Maine faith leaders from several traditions occupied U.S. Sen. Susan Collins’ Lewiston office Monday in an effort to urge Collins’ to reject the GOP tax cuts.
The occupation follows weeks of activists protesting Collins’ support of the bill.
Supporters of the tax cut proposal, possibly the largest tax overhaul in decades, say it would benefit everyone. But Rabbi Erica Asch says she’s concerned about what she calls the untruths that are being told about what’s in the plan.
“It’s being branded as something that’s going to help the middle class, and really it’s a giveaway to corporations and the super wealthy. And I am concerned that in America, we’ve lost our understanding that we are all better when we help those who need help,” she says.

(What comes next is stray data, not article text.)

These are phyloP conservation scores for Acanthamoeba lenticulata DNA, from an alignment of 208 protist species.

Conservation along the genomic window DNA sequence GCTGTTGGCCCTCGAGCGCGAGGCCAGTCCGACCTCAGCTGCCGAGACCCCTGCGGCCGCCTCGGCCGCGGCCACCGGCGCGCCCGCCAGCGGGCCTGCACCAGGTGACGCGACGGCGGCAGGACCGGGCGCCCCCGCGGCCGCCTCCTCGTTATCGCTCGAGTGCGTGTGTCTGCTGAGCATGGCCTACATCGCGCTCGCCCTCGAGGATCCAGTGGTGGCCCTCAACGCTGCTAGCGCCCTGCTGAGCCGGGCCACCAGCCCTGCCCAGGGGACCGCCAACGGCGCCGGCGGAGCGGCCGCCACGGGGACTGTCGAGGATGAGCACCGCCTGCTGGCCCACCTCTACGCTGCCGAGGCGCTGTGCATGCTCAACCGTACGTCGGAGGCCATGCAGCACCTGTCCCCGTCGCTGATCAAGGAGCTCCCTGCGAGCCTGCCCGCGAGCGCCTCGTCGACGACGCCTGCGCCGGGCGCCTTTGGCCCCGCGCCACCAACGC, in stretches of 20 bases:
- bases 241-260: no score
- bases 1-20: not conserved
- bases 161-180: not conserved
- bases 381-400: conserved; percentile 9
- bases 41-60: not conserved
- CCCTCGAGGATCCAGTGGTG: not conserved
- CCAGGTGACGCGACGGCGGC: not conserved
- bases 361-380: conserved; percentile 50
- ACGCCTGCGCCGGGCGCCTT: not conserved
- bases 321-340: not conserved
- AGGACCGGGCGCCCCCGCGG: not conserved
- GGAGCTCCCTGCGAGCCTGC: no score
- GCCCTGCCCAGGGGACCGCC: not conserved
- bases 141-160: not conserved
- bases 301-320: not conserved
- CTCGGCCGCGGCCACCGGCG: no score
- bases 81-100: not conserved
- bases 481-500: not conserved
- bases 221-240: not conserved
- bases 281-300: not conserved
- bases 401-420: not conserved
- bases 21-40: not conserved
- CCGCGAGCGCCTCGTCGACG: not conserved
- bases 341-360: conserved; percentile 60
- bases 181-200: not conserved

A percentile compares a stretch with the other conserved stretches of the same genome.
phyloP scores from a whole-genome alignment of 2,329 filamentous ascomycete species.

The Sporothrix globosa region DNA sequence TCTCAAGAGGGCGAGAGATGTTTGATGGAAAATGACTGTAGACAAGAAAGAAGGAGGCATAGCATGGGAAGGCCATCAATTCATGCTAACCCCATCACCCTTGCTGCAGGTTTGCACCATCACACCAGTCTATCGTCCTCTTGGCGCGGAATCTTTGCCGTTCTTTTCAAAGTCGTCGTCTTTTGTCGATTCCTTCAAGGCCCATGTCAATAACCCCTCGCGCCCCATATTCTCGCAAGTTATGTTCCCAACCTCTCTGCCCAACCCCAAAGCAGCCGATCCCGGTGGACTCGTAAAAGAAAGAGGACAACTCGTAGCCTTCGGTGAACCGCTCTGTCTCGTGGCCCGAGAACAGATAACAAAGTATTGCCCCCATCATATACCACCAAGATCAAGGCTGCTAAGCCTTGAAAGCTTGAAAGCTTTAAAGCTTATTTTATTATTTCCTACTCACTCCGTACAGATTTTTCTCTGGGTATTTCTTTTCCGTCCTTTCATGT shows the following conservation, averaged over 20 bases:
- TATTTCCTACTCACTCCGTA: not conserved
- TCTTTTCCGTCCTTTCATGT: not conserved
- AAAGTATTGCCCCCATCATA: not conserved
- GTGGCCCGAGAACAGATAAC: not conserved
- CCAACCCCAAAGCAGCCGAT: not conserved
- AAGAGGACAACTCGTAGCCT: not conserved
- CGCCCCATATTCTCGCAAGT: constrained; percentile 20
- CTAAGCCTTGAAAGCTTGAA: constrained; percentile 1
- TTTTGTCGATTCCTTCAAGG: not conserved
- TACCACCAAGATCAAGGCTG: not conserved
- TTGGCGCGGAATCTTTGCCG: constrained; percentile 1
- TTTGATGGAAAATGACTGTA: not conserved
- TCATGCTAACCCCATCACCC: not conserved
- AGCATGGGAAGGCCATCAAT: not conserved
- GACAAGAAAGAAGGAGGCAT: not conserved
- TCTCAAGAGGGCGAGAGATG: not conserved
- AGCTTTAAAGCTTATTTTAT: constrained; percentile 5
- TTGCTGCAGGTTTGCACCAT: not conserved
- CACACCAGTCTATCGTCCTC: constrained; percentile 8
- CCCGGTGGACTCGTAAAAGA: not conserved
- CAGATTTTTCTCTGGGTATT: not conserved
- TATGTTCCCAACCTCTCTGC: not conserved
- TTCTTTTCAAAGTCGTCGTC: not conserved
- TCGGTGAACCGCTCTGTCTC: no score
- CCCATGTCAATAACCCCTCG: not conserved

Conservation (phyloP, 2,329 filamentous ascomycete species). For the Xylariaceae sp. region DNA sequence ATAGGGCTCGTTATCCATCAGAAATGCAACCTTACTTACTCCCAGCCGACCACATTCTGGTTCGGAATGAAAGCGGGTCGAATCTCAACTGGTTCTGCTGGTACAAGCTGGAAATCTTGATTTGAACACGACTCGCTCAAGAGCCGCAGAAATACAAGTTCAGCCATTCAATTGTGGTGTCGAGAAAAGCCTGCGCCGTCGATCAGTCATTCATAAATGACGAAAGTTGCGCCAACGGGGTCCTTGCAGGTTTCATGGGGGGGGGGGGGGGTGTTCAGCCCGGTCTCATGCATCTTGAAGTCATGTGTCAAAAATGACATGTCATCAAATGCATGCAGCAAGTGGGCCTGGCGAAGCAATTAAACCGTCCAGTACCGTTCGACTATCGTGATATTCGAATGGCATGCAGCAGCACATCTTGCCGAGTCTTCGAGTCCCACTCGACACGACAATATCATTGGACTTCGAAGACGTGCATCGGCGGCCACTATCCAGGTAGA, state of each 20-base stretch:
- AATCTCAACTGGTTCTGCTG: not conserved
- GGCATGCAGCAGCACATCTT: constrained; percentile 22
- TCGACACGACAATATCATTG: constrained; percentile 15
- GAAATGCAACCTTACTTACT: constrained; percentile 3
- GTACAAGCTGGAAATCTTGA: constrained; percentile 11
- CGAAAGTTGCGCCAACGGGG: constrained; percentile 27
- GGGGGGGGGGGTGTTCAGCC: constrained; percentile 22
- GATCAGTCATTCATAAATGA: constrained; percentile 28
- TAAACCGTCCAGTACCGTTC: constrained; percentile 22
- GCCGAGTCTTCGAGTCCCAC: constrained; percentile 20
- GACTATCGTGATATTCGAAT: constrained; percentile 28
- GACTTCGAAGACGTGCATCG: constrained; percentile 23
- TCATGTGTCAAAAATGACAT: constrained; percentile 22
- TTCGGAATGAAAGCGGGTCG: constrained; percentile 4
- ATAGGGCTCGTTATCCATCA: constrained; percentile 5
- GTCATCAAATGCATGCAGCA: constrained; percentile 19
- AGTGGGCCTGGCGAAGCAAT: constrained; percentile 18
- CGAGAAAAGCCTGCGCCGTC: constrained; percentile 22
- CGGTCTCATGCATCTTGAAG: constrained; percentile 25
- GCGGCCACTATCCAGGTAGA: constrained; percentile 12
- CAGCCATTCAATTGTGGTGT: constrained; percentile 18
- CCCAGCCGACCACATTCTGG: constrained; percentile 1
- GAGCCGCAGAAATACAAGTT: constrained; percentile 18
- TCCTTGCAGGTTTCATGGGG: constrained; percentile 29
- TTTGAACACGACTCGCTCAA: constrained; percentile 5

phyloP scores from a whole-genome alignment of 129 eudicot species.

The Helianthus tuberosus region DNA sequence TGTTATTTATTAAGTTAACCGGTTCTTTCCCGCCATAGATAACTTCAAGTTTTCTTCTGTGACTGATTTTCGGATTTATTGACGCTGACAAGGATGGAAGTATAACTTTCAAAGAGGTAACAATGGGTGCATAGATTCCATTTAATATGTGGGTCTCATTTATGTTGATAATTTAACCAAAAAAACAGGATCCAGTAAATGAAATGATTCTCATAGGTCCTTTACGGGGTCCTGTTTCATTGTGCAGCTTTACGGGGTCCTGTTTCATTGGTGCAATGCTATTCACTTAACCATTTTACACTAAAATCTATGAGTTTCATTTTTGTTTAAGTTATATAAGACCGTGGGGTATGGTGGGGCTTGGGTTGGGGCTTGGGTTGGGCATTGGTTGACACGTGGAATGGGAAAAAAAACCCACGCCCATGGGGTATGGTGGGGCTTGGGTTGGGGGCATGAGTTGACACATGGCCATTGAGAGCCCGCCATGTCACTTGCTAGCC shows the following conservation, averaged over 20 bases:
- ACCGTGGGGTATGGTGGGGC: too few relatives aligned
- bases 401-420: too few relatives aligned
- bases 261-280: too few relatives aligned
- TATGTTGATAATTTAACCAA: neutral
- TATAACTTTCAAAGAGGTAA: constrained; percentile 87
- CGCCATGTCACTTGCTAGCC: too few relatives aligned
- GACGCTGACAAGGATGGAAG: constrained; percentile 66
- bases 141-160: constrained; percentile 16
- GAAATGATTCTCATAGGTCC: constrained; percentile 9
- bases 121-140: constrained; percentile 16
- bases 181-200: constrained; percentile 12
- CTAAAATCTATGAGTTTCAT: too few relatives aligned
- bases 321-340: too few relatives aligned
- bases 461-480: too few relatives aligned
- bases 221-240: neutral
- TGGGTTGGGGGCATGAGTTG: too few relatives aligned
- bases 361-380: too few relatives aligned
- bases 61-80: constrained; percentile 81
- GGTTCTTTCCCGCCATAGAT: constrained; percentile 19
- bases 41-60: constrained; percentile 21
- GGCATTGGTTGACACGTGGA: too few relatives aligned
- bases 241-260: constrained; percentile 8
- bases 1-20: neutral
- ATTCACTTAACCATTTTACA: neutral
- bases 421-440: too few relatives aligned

Asch was joined by about a dozen others to lead what they called “a moral witness.” For Rev. Stephen Carnahan, that meant challenging how things are being done.
“What if we began by considering, first of all, the needs of the poorest, the weakest and the smallest among us? Why can’t we have an economy that bubbles up rather than one that we hope will trickle down?” he says.
Both chambers of Congress have passed varying versions of the bill. Now they’ll have to reconcile the differences and pass a unified measure for President Donald Trump to sign into law.